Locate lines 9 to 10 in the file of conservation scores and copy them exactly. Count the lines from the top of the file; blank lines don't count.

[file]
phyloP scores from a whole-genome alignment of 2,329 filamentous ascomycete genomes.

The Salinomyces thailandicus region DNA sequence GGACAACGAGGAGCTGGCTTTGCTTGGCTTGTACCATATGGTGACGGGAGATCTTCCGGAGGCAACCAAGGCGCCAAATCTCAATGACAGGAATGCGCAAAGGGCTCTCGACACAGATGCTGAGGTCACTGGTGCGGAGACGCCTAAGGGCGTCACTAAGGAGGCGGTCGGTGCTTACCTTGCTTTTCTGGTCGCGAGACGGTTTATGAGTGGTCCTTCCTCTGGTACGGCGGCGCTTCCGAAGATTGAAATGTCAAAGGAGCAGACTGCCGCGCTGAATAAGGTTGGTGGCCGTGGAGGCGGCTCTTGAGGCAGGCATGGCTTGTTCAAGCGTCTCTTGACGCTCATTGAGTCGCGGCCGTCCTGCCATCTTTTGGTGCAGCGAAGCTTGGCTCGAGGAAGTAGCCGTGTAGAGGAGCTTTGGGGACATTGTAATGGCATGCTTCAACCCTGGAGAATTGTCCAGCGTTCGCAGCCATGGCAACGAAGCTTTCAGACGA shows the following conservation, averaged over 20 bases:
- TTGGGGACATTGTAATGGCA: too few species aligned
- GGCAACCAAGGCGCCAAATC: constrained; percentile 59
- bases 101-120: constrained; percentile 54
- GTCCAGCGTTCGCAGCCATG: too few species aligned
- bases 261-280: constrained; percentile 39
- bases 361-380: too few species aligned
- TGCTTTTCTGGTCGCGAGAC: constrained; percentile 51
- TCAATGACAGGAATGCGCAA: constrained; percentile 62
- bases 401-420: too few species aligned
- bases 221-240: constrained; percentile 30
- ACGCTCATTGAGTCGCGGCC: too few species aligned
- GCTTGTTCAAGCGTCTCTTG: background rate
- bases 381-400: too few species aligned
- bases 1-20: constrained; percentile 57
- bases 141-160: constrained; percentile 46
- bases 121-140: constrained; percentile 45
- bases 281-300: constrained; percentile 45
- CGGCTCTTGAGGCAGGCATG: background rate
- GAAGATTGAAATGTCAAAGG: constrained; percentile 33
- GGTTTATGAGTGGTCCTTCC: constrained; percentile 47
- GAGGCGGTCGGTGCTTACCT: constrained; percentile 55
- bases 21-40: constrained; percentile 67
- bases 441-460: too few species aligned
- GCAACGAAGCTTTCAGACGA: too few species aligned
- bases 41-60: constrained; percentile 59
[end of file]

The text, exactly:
- TGCTTTTCTGGTCGCGAGAC: constrained; percentile 51
- TCAATGACAGGAATGCGCAA: constrained; percentile 62